FEMINISM is used by some as an insult, where girls and young women in particular, are intimidated with fears of being typecast as a “feminazi”, ice maiden, man-hater, aggressive and other negative stereotypes.
So what is feminism? It’s about gender equity. It is never about men against women. A human rights’ issue, it is where men and women should have equal opportunity and choice. History shows how hard it is to achieve this, when the courageous women of the suffragette movement fought and died for the right to vote.
With the second rise of feminism (1960s-70s), groundbreaking pioneers of feminism, identified as Betty Friedan and Gloria Steinem, were vilified as leaders of the “Jewish conspiracy” destroying family.
They spearheaded the battle for equality of sexual rights, pay, education, and protection of women and children against violence.
Steinem said, “The story of women’s struggle for equality belongs to no single feminist nor to any one organisation but to the collective efforts of all who care about human rights.”
The feminist movement is re-emerging through the #MeToo movement.
“#MeToo has no colour, religion, gender, or socioeconomic status. Above all, it’s about helping survivors heal,” said its founder Tarana Burke. As part of this movement, high-profile sex offenders Harvey Weinstein and Bill Cosby have been convicted.
White Ribbon Australia gives alarming statistics on sexual and domestic violence, which is overwhelmingly against women and children. On average, one woman a week is murdered by her current or former partner.
Almost 40 per cent of women experience violence from their partner while separated. 92 per cent of women who identify as LGBTQIA+ experience sexual harassment in their lifetime.
The recent horrific and heartbreaking murders of Hannah Clarke and her three young children by her violent husband expose the reality of domestic violence. Australian police deal with domestic violence every two minutes.
Disturbingly, White Ribbon statistics show that young people exposed to domestic violence, child abuse, harassment and family violence, face social and mental health damage. One in five students are sexually harassed at university. One in four young people think it is normal for boys to pressure girls into sex.
Emma Watson, Harry Potter actress and United Nations Women Goodwill Ambassador used the wisdom of the Talmudic teacher Rabbi Hillel in a powerful speech on feminism at the United Nations Headquarters in New York to launch the HeForShe campaign aimed at galvanising a worldwide movement of men and boys to advocate for an end to global gender inequality.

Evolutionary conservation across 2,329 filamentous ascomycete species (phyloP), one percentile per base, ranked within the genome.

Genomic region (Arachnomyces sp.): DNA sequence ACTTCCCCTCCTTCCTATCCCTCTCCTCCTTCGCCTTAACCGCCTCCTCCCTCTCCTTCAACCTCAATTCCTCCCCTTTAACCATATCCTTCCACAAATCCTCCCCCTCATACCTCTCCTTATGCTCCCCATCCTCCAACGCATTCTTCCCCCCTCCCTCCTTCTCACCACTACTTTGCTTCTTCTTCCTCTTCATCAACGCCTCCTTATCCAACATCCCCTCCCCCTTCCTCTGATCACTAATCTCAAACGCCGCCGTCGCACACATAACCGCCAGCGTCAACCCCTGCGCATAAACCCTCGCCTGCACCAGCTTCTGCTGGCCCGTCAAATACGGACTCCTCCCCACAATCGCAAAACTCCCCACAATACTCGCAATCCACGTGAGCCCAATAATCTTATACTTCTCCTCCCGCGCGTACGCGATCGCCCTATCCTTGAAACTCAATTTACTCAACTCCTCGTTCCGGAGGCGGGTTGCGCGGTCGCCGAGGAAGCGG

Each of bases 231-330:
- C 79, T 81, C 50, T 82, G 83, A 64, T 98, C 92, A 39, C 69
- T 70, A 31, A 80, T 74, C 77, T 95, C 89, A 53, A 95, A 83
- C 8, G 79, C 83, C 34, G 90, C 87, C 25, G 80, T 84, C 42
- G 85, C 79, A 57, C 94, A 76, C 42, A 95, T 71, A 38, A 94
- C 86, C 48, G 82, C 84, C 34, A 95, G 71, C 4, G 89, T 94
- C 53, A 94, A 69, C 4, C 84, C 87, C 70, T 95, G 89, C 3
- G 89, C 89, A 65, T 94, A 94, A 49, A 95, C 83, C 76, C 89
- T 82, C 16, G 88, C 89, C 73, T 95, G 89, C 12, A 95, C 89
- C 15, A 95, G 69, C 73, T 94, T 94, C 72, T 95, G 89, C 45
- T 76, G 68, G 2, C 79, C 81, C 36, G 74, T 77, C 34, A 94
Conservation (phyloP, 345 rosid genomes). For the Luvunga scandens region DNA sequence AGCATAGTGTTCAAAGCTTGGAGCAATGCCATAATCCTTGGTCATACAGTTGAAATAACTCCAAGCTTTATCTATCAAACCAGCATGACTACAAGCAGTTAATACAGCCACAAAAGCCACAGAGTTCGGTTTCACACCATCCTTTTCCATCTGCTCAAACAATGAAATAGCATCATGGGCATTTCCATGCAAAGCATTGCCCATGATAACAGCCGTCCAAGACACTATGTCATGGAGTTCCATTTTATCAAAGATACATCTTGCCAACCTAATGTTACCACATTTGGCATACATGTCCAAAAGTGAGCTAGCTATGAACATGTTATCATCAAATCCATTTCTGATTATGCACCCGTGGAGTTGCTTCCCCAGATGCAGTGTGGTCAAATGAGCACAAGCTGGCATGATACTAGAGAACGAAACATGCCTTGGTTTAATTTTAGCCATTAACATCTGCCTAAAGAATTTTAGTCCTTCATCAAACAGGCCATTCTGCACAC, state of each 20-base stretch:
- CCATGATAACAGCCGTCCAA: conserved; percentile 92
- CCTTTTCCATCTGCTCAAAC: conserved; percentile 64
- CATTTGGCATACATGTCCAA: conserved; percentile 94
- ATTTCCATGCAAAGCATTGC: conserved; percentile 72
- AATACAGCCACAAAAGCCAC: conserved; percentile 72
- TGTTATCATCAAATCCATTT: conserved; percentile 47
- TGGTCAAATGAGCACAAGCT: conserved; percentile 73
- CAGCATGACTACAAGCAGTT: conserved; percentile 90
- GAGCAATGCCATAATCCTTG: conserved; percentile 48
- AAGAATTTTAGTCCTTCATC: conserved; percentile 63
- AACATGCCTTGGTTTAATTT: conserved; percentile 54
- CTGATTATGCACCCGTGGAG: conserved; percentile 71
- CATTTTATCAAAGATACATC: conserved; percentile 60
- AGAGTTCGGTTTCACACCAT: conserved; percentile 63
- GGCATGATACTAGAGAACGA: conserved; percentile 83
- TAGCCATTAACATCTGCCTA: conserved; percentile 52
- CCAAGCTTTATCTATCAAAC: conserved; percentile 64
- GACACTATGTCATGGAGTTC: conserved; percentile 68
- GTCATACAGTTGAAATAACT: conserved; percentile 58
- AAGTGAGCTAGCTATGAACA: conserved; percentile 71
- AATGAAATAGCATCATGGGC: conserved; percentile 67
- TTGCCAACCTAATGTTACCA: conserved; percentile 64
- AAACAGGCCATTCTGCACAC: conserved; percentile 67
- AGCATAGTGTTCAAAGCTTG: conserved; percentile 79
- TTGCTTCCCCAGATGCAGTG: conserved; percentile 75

She encouraged men to take up this mantle for their sisters, mothers and daughters so that they are free from prejudice – but also so their sons have permission to be vulnerable and human, too.
Initially Watson was afraid to declare herself a feminist, due to attacks feminists face. However she overcame her fears, to call on men, as well as women to stand up for feminism.
Young, male, Jewish actors have joined Watson in the HeForShe campaign. In particular, actor, producer, filmmaker, singer, Emmy Award-winner Joseph Gordon-Levitt took Watson’s crusade further with his campaign #Feminism and declared “Consider me a feminist”.
High-profile male and female actors now have become role models for feminism.
What is the next step, especially for girls, boys and young adults? For feminism to have resonance, it is critical that young people engage with it in a way that is inclusive, promoting, dialogue and empathy. Providing facts and information is interesting but often it does not engage emotionally and is disregarded.
When a story is not didactic, it connects young people with ideas, choices and creating powerful learning experiences.
Stories are central to human cognition and communication. When we empathise with characters and their journeys, we walk in their shoes.
Feminism is no longer just a term. It becomes part of the values that are integral to personality.
It empowers young people to make their own decisions about feminism.
I seek to write those stories. When the National Museum of Australia asked me to write a story for children between the ages of seven and 10 on the second rise of feminism, I accepted the challenge with enormous excitement. That was until I had to unpack what it meant. This was the time of the first test tube baby, contraception, the first women’s refuges, “burn the bra”, Germaine Greer’s The Female Eunuch.
I was writing for seven to 10-year-olds. These were not topics I could introduce. It took me a long time to get to the core of feminism. It was about the right of women to have education, equal pay, to not be slotted into predetermined roles. It would be empowering girls to be leaders of change for gender equity.
I wrote Daisy Sunshine inspired by my lived experience in an old private hotel. There is the joy of friendship, family and community, underpinned by the great issues of feminism: equal pay, domestic violence, activism, right to education.
When student teacher Sunshine Rose, migrants Mr and Mrs Papadopolous and their eleven-year old-daughter Nina, Vietnam War veteran the Colonel, Old Dot, eleven-year-old Daisy Sunshine and her single mother march in the International Women’s Day on 8th March, it invites young people to celebrate feminism and action for gender equality.
An even greater issue is reaching young women as they face the challenges of search for identity, love, meaning, within cultural and societal expectations. I did not have the age-appropriate restrictions of Daisy Sunshine, so my two-year journey writing Shadows of Olive Trees lays bare feminism, giving voice to women.
The United Nations declared the first International Women’s Day, 8th March 1975 in recognition of human rights of women and children. We can march too.
Susanne Gervay is a children’s book author.